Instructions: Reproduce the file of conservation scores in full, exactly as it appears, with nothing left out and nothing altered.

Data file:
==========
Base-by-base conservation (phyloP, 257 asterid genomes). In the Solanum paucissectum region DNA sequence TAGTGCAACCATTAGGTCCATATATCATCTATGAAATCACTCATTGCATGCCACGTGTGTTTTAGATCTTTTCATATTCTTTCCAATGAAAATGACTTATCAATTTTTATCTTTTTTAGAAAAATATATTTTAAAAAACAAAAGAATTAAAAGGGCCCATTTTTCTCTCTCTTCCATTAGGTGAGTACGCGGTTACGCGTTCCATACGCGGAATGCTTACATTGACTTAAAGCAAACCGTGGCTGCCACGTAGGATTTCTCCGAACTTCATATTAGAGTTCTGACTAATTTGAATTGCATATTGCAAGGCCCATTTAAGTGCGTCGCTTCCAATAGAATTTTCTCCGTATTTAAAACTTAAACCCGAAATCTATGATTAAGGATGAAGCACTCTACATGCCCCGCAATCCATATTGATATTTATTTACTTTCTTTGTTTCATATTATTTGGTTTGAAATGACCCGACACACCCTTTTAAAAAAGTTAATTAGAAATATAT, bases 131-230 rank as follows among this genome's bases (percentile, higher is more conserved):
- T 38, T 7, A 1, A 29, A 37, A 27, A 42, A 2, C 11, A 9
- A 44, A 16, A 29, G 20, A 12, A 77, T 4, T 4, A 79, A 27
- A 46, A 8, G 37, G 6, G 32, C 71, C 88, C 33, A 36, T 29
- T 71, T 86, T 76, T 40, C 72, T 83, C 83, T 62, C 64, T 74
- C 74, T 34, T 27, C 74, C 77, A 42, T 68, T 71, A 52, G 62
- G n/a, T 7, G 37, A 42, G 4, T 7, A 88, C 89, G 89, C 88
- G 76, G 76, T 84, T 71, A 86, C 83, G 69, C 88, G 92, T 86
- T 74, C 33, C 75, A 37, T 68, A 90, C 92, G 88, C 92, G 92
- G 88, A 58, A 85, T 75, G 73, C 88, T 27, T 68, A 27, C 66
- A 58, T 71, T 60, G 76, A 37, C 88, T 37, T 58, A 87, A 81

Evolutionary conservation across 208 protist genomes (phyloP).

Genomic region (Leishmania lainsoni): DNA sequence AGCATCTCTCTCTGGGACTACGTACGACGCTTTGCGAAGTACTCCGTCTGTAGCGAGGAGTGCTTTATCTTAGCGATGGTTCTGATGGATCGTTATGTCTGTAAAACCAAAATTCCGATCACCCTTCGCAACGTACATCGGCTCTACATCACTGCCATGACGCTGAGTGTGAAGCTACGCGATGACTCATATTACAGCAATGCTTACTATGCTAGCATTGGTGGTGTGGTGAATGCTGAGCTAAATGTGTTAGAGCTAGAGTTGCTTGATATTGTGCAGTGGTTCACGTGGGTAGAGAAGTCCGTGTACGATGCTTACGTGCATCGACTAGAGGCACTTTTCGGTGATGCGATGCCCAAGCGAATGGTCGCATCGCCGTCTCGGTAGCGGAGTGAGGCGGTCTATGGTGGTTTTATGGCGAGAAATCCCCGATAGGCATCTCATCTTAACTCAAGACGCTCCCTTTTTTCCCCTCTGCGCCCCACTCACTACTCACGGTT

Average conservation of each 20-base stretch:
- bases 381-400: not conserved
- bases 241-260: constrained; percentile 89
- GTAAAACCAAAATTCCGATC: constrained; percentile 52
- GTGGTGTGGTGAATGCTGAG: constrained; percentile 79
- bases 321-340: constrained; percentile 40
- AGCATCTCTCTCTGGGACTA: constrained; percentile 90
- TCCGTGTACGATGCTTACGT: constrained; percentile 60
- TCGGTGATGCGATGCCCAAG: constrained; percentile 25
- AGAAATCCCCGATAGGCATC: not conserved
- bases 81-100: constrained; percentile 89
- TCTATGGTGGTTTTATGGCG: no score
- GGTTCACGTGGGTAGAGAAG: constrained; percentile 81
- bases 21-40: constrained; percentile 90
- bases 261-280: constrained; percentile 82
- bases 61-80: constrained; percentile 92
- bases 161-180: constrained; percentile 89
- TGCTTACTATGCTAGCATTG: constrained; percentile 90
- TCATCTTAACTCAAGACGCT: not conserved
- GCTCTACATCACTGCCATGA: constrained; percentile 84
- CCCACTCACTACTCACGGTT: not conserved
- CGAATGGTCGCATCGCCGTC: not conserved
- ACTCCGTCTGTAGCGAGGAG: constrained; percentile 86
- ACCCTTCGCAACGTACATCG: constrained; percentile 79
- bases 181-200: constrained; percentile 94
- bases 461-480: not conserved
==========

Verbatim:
Base-by-base conservation (phyloP, 257 asterid genomes). In the Solanum paucissectum region DNA sequence TAGTGCAACCATTAGGTCCATATATCATCTATGAAATCACTCATTGCATGCCACGTGTGTTTTAGATCTTTTCATATTCTTTCCAATGAAAATGACTTATCAATTTTTATCTTTTTTAGAAAAATATATTTTAAAAAACAAAAGAATTAAAAGGGCCCATTTTTCTCTCTCTTCCATTAGGTGAGTACGCGGTTACGCGTTCCATACGCGGAATGCTTACATTGACTTAAAGCAAACCGTGGCTGCCACGTAGGATTTCTCCGAACTTCATATTAGAGTTCTGACTAATTTGAATTGCATATTGCAAGGCCCATTTAAGTGCGTCGCTTCCAATAGAATTTTCTCCGTATTTAAAACTTAAACCCGAAATCTATGATTAAGGATGAAGCACTCTACATGCCCCGCAATCCATATTGATATTTATTTACTTTCTTTGTTTCATATTATTTGGTTTGAAATGACCCGACACACCCTTTTAAAAAAGTTAATTAGAAATATAT, bases 131-230 rank as follows among this genome's bases (percentile, higher is more conserved):
- T 38, T 7, A 1, A 29, A 37, A 27, A 42, A 2, C 11, A 9
- A 44, A 16, A 29, G 20, A 12, A 77, T 4, T 4, A 79, A 27
- A 46, A 8, G 37, G 6, G 32, C 71, C 88, C 33, A 36, T 29
- T 71, T 86, T 76, T 40, C 72, T 83, C 83, T 62, C 64, T 74
- C 74, T 34, T 27, C 74, C 77, A 42, T 68, T 71, A 52, G 62
- G n/a, T 7, G 37, A 42, G 4, T 7, A 88, C 89, G 89, C 88
- G 76, G 76, T 84, T 71, A 86, C 83, G 69, C 88, G 92, T 86
- T 74, C 33, C 75, A 37, T 68, A 90, C 92, G 88, C 92, G 92
- G 88, A 58, A 85, T 75, G 73, C 88, T 27, T 68, A 27, C 66
- A 58, T 71, T 60, G 76, A 37, C 88, T 37, T 58, A 87, A 81

Evolutionary conservation across 208 protist genomes (phyloP).

Genomic region (Leishmania lainsoni): DNA sequence AGCATCTCTCTCTGGGACTACGTACGACGCTTTGCGAAGTACTCCGTCTGTAGCGAGGAGTGCTTTATCTTAGCGATGGTTCTGATGGATCGTTATGTCTGTAAAACCAAAATTCCGATCACCCTTCGCAACGTACATCGGCTCTACATCACTGCCATGACGCTGAGTGTGAAGCTACGCGATGACTCATATTACAGCAATGCTTACTATGCTAGCATTGGTGGTGTGGTGAATGCTGAGCTAAATGTGTTAGAGCTAGAGTTGCTTGATATTGTGCAGTGGTTCACGTGGGTAGAGAAGTCCGTGTACGATGCTTACGTGCATCGACTAGAGGCACTTTTCGGTGATGCGATGCCCAAGCGAATGGTCGCATCGCCGTCTCGGTAGCGGAGTGAGGCGGTCTATGGTGGTTTTATGGCGAGAAATCCCCGATAGGCATCTCATCTTAACTCAAGACGCTCCCTTTTTTCCCCTCTGCGCCCCACTCACTACTCACGGTT

Average conservation of each 20-base stretch:
- bases 381-400: not conserved
- bases 241-260: constrained; percentile 89
- GTAAAACCAAAATTCCGATC: constrained; percentile 52
- GTGGTGTGGTGAATGCTGAG: constrained; percentile 79
- bases 321-340: constrained; percentile 40
- AGCATCTCTCTCTGGGACTA: constrained; percentile 90
- TCCGTGTACGATGCTTACGT: constrained; percentile 60
- TCGGTGATGCGATGCCCAAG: constrained; percentile 25
- AGAAATCCCCGATAGGCATC: not conserved
- bases 81-100: constrained; percentile 89
- TCTATGGTGGTTTTATGGCG: no score
- GGTTCACGTGGGTAGAGAAG: constrained; percentile 81
- bases 21-40: constrained; percentile 90
- bases 261-280: constrained; percentile 82
- bases 61-80: constrained; percentile 92
- bases 161-180: constrained; percentile 89
- TGCTTACTATGCTAGCATTG: constrained; percentile 90
- TCATCTTAACTCAAGACGCT: not conserved
- GCTCTACATCACTGCCATGA: constrained; percentile 84
- CCCACTCACTACTCACGGTT: not conserved
- CGAATGGTCGCATCGCCGTC: not conserved
- ACTCCGTCTGTAGCGAGGAG: constrained; percentile 86
- ACCCTTCGCAACGTACATCG: constrained; percentile 79
- bases 181-200: constrained; percentile 94
- bases 461-480: not conserved